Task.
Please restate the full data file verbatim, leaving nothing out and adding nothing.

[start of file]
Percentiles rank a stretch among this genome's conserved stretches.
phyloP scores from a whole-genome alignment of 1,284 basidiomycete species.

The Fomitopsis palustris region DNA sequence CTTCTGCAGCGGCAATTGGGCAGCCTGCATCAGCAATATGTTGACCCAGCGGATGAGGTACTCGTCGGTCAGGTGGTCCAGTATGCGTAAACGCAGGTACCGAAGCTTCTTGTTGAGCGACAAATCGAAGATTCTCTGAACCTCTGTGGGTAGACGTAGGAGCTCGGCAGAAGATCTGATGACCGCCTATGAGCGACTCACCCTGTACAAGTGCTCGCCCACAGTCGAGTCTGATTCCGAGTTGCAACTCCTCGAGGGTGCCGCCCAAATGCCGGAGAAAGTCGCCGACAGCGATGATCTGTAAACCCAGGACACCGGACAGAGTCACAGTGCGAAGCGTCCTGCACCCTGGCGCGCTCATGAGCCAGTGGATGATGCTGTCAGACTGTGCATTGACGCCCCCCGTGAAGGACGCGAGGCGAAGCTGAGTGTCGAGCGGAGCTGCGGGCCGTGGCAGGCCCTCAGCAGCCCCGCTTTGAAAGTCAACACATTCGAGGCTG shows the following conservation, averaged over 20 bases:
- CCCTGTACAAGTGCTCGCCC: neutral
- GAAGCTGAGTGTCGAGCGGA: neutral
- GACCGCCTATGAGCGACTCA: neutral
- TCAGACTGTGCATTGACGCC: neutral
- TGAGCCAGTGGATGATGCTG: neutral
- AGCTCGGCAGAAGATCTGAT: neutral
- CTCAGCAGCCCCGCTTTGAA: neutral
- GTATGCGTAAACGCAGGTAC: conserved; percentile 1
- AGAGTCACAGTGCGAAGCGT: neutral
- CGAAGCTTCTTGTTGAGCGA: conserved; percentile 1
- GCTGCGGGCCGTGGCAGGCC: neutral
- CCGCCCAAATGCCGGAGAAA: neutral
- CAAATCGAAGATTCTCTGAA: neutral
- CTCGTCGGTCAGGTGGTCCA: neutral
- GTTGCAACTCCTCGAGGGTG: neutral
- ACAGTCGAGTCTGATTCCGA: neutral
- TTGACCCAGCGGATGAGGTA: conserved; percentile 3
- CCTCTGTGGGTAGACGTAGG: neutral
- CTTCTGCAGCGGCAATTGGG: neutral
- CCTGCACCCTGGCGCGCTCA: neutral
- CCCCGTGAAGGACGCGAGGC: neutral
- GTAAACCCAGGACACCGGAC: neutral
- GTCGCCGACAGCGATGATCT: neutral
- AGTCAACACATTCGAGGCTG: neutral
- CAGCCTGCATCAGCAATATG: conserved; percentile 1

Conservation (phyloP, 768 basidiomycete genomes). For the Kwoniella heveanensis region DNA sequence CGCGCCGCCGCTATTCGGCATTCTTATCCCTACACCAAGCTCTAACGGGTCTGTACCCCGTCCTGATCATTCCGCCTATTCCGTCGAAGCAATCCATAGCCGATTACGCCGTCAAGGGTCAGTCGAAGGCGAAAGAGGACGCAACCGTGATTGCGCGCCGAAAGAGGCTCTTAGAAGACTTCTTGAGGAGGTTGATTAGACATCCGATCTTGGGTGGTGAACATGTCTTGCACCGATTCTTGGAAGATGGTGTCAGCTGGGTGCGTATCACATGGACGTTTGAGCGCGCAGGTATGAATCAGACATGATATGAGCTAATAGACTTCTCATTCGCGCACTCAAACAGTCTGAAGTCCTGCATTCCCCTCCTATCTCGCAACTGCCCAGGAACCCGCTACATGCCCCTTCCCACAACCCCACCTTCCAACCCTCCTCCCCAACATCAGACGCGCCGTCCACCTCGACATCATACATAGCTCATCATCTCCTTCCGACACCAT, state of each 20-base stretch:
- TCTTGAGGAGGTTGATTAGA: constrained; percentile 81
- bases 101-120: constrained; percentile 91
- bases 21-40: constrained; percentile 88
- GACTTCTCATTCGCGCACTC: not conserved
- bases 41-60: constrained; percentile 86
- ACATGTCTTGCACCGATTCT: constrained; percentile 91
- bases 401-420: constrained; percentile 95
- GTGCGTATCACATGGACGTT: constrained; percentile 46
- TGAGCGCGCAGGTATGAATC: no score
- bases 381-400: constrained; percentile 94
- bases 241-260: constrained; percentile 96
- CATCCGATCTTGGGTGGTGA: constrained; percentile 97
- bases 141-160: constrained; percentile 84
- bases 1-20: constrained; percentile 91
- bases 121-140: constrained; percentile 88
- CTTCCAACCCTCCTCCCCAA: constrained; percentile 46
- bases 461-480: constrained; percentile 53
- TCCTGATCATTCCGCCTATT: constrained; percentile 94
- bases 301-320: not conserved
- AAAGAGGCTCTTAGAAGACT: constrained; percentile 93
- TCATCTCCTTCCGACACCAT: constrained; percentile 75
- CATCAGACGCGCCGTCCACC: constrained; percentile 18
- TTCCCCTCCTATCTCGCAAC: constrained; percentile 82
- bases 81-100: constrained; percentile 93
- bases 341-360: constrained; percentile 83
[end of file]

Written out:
Percentiles rank a stretch among this genome's conserved stretches.
phyloP scores from a whole-genome alignment of 1,284 basidiomycete species.

The Fomitopsis palustris region DNA sequence CTTCTGCAGCGGCAATTGGGCAGCCTGCATCAGCAATATGTTGACCCAGCGGATGAGGTACTCGTCGGTCAGGTGGTCCAGTATGCGTAAACGCAGGTACCGAAGCTTCTTGTTGAGCGACAAATCGAAGATTCTCTGAACCTCTGTGGGTAGACGTAGGAGCTCGGCAGAAGATCTGATGACCGCCTATGAGCGACTCACCCTGTACAAGTGCTCGCCCACAGTCGAGTCTGATTCCGAGTTGCAACTCCTCGAGGGTGCCGCCCAAATGCCGGAGAAAGTCGCCGACAGCGATGATCTGTAAACCCAGGACACCGGACAGAGTCACAGTGCGAAGCGTCCTGCACCCTGGCGCGCTCATGAGCCAGTGGATGATGCTGTCAGACTGTGCATTGACGCCCCCCGTGAAGGACGCGAGGCGAAGCTGAGTGTCGAGCGGAGCTGCGGGCCGTGGCAGGCCCTCAGCAGCCCCGCTTTGAAAGTCAACACATTCGAGGCTG shows the following conservation, averaged over 20 bases:
- CCCTGTACAAGTGCTCGCCC: neutral
- GAAGCTGAGTGTCGAGCGGA: neutral
- GACCGCCTATGAGCGACTCA: neutral
- TCAGACTGTGCATTGACGCC: neutral
- TGAGCCAGTGGATGATGCTG: neutral
- AGCTCGGCAGAAGATCTGAT: neutral
- CTCAGCAGCCCCGCTTTGAA: neutral
- GTATGCGTAAACGCAGGTAC: conserved; percentile 1
- AGAGTCACAGTGCGAAGCGT: neutral
- CGAAGCTTCTTGTTGAGCGA: conserved; percentile 1
- GCTGCGGGCCGTGGCAGGCC: neutral
- CCGCCCAAATGCCGGAGAAA: neutral
- CAAATCGAAGATTCTCTGAA: neutral
- CTCGTCGGTCAGGTGGTCCA: neutral
- GTTGCAACTCCTCGAGGGTG: neutral
- ACAGTCGAGTCTGATTCCGA: neutral
- TTGACCCAGCGGATGAGGTA: conserved; percentile 3
- CCTCTGTGGGTAGACGTAGG: neutral
- CTTCTGCAGCGGCAATTGGG: neutral
- CCTGCACCCTGGCGCGCTCA: neutral
- CCCCGTGAAGGACGCGAGGC: neutral
- GTAAACCCAGGACACCGGAC: neutral
- GTCGCCGACAGCGATGATCT: neutral
- AGTCAACACATTCGAGGCTG: neutral
- CAGCCTGCATCAGCAATATG: conserved; percentile 1

Conservation (phyloP, 768 basidiomycete genomes). For the Kwoniella heveanensis region DNA sequence CGCGCCGCCGCTATTCGGCATTCTTATCCCTACACCAAGCTCTAACGGGTCTGTACCCCGTCCTGATCATTCCGCCTATTCCGTCGAAGCAATCCATAGCCGATTACGCCGTCAAGGGTCAGTCGAAGGCGAAAGAGGACGCAACCGTGATTGCGCGCCGAAAGAGGCTCTTAGAAGACTTCTTGAGGAGGTTGATTAGACATCCGATCTTGGGTGGTGAACATGTCTTGCACCGATTCTTGGAAGATGGTGTCAGCTGGGTGCGTATCACATGGACGTTTGAGCGCGCAGGTATGAATCAGACATGATATGAGCTAATAGACTTCTCATTCGCGCACTCAAACAGTCTGAAGTCCTGCATTCCCCTCCTATCTCGCAACTGCCCAGGAACCCGCTACATGCCCCTTCCCACAACCCCACCTTCCAACCCTCCTCCCCAACATCAGACGCGCCGTCCACCTCGACATCATACATAGCTCATCATCTCCTTCCGACACCAT, state of each 20-base stretch:
- TCTTGAGGAGGTTGATTAGA: constrained; percentile 81
- bases 101-120: constrained; percentile 91
- bases 21-40: constrained; percentile 88
- GACTTCTCATTCGCGCACTC: not conserved
- bases 41-60: constrained; percentile 86
- ACATGTCTTGCACCGATTCT: constrained; percentile 91
- bases 401-420: constrained; percentile 95
- GTGCGTATCACATGGACGTT: constrained; percentile 46
- TGAGCGCGCAGGTATGAATC: no score
- bases 381-400: constrained; percentile 94
- bases 241-260: constrained; percentile 96
- CATCCGATCTTGGGTGGTGA: constrained; percentile 97
- bases 141-160: constrained; percentile 84
- bases 1-20: constrained; percentile 91
- bases 121-140: constrained; percentile 88
- CTTCCAACCCTCCTCCCCAA: constrained; percentile 46
- bases 461-480: constrained; percentile 53
- TCCTGATCATTCCGCCTATT: constrained; percentile 94
- bases 301-320: not conserved
- AAAGAGGCTCTTAGAAGACT: constrained; percentile 93
- TCATCTCCTTCCGACACCAT: constrained; percentile 75
- CATCAGACGCGCCGTCCACC: constrained; percentile 18
- TTCCCCTCCTATCTCGCAAC: constrained; percentile 82
- bases 81-100: constrained; percentile 93
- bases 341-360: constrained; percentile 83